A quick four days in one of the world’s most beautiful cities!
The third ICOS Science Conference was held at the Czech University of Life Sciences Prague from September 11th to September 13th, 2018. This year participants from all over the world gathered to share research and ideas based on the conference theme – Biogases and Cycles. Eosense attended the conference to present our new ICOS compliant chamber and meet with familiar faces.
Day 1: Registration and Ice Breaker Reception
- Landed in Prague at 7:00 am local time
- Checked in at the JIH Dormitory on campus and registered for #ICOS2018SC. Registration was fast and easy thanks to the conference organizers!
- The rest of the afternoon was spent exploring the city that looked like something out of a Renaissance Gothic fairy-tale!
- Visited the Prague Castle
FUN FACT: Dating back to the 9th Century, the Prague Castle is the largest ancient castle in the world! It was home to Holy Roman emperors and is still home to the Bohemian crown jewels!
- Headed to Klub C for the ICOS conference ice breaker reception in the evening, saw some familiar names and faces – everyone looked happy to be reunited with fellow scientists!
Day 2: First Official Day of the Conference
- Morning speakers focused on bridging the gap between policy makers and scientists, an important issue and common theme throughout the conference
- Giacomo Grassi set the tone for the conference with a very interesting presentation, noting that policy makers and scientists need to “speak the same language”
- Attended Session 1 (Session 1: Climate change mitigation – closing the gap between science, inventories and policy making) and Session 6 (Session 6: Regional efforts to constrain the global C cycle) in the afternoon
- The ICOScapes photo exhibition was also in the afternoon and showcased photos from the photographer Konsta Punkka taken at ICOS sites (check out @kpunkka on instagram)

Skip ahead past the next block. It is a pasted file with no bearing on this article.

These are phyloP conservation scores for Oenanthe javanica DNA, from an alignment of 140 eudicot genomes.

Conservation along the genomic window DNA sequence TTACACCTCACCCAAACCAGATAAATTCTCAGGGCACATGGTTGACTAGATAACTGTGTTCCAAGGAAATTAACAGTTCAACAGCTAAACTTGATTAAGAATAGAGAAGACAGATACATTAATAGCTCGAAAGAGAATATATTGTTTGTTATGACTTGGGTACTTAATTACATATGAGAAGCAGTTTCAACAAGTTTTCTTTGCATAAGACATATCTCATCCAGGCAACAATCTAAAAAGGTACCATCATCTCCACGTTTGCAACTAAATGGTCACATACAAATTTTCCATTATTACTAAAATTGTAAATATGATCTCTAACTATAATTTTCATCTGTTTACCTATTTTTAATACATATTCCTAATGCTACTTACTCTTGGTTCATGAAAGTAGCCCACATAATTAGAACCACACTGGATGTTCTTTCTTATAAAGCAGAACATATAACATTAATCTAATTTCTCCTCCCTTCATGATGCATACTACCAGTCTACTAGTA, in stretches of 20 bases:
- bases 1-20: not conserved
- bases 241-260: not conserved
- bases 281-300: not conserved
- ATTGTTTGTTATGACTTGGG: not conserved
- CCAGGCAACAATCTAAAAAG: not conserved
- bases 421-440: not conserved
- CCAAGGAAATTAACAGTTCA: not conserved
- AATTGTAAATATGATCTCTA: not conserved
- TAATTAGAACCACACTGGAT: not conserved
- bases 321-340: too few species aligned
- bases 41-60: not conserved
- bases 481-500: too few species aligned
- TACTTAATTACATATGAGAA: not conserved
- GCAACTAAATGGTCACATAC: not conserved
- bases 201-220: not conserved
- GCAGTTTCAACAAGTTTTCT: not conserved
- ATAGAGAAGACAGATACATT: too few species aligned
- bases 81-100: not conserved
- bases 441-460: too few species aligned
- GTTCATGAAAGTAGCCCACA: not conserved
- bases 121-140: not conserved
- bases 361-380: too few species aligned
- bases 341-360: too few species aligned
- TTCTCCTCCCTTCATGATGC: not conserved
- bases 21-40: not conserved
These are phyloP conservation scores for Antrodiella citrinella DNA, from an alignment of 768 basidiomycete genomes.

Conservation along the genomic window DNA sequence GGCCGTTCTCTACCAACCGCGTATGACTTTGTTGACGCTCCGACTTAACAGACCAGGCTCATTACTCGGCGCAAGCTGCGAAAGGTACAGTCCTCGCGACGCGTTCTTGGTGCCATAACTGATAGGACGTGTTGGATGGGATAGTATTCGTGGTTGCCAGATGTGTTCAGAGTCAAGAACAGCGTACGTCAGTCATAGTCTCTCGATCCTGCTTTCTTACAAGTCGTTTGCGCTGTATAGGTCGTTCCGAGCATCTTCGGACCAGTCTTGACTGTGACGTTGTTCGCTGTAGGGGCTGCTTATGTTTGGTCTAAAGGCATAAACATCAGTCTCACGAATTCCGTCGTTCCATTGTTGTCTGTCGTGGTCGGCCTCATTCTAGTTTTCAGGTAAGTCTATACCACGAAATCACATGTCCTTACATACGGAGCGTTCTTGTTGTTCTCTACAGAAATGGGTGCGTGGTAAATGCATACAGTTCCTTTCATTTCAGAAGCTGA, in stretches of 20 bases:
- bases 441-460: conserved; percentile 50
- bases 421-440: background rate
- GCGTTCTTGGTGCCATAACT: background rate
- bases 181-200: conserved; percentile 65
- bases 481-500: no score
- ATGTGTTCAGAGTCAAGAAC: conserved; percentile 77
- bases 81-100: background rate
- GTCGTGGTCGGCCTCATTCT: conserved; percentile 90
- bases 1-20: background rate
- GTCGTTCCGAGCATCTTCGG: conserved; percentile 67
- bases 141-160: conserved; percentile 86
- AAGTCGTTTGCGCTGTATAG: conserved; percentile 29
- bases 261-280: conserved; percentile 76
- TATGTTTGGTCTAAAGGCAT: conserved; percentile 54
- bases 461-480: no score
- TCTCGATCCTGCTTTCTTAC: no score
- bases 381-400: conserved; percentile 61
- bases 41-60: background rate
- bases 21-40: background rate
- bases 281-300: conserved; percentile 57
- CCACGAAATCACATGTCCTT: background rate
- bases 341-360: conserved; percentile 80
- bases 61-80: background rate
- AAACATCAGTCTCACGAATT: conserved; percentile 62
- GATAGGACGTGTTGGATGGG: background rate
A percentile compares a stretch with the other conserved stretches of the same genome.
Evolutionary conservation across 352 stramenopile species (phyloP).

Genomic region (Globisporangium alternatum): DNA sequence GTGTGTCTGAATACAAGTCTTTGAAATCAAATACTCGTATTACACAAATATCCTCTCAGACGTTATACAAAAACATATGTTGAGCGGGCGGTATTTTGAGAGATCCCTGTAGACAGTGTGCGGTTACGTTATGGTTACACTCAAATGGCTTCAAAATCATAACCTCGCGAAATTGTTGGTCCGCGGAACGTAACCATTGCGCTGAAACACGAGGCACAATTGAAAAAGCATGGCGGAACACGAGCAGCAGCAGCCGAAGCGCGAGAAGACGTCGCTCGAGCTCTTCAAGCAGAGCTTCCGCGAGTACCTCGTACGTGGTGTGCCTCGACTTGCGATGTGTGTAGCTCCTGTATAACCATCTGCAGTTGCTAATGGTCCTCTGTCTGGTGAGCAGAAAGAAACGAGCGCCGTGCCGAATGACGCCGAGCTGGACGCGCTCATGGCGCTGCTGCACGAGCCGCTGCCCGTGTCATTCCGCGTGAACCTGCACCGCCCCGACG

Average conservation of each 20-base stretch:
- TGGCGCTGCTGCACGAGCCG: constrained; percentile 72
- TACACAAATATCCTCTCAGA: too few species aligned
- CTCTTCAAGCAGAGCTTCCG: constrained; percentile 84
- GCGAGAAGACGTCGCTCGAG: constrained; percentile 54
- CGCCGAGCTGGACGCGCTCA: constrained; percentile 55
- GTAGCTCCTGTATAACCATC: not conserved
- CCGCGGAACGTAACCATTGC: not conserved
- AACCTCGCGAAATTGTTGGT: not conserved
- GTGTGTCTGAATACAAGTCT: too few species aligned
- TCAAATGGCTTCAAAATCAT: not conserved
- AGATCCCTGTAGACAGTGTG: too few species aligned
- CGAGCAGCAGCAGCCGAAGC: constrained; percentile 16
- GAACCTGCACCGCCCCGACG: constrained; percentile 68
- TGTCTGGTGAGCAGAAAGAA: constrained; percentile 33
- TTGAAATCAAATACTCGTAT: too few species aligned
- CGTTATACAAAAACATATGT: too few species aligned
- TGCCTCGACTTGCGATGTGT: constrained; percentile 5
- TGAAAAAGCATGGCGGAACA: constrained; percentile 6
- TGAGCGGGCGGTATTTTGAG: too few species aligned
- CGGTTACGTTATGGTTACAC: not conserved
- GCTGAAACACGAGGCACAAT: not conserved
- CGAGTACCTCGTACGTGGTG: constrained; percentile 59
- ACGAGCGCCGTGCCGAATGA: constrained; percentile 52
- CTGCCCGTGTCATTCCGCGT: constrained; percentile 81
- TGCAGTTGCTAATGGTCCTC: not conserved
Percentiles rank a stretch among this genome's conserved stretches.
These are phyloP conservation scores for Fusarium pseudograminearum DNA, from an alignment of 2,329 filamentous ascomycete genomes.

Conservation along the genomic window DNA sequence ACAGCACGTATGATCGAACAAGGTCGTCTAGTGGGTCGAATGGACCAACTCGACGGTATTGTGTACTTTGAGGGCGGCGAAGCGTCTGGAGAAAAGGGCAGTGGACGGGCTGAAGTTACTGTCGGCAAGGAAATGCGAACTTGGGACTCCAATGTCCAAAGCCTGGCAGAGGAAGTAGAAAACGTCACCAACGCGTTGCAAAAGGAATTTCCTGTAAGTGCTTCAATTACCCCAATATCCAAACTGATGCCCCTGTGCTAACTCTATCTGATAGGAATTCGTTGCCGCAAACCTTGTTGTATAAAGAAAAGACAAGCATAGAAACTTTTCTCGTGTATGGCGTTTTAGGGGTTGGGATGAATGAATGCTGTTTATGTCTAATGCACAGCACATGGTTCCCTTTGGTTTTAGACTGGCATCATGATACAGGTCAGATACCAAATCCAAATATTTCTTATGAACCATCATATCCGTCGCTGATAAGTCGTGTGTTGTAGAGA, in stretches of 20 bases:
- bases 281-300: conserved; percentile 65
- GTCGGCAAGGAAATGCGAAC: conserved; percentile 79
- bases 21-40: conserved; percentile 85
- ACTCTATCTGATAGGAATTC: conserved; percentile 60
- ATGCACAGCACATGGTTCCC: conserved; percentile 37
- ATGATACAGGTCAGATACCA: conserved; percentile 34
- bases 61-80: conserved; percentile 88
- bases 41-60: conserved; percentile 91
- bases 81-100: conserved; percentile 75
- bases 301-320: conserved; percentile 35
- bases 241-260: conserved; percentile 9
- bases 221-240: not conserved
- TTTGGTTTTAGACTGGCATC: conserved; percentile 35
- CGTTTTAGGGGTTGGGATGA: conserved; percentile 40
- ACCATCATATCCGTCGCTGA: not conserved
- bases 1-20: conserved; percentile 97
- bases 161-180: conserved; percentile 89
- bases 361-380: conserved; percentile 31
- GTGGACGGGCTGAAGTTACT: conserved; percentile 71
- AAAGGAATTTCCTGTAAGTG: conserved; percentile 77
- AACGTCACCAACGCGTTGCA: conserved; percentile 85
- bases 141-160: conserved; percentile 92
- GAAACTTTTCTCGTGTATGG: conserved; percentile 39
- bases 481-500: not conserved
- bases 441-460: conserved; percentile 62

After the photo unveiling, I think we all agreed that the researchers at these ICOS sites really do “work for nature”.
Day 3: Poster Presentation
- Second day of the conference
- Morning speakers focused on ICOS in a global context
- Dennis Baldocchi gave a talk on lessons learned from FLUXNET, where he discussed the importance of statistical significance in long term data collection
- The Eosense & Picarro poster session was in the afternoon
- The poster was titled “Integration of a New ICOS Compliant Soil Chamber with a Five Species Cavity Rint-Down Spectrometer for Soil Flux Measurements”. We received some great feedback and recommendations for our new ICOS chamber!
- I unfortunately did not attend the ICOS banquet held at the National House of Vinohardy, meaning there was some extra time to explore the city
- Went to the Charles Bridge
Fun Fact: The Charles Bridge crosses over the Vltava River and its construction started in 1357 under the ruling of King Charles IV.
- Strolled through Old Town Square
Fun Fact: The Prague Orloj, which is in in Old Town Square, is the world’s oldest still working medieval astronomical clock.
Day 4: Final Day of Conference
- During a morning plenary session, Holger Lange presented a talk on Combining remote sensing earth observations and in situ networks: detection of extreme events and optimal network size and design where he discussed the need for additional ICOS sites in Spain, South Eastern Europe and Western Russia
- Attended Session 15 (Session 15: In-situ and remote sensing observations) in the afternoon
- In his presentation on Measurement-based upscaling of pan-arctic net ecosystem exchange, Magnus Lund expressed a need for more carbon flux monitoring sites in the Arctic
- Highlights from the conference closing remarks:
- 300 participants from 30 countries attended the conference (50 more participants than last year!)
- 80 talks
- 10 exhibitors
- 140+ posters
I would like to say a big thank you to all that were involved in this years ICOS Science Conference. It was truly an amazing experience.
See you at the 4th ICOS Science Conference in the Netherlands, 2020!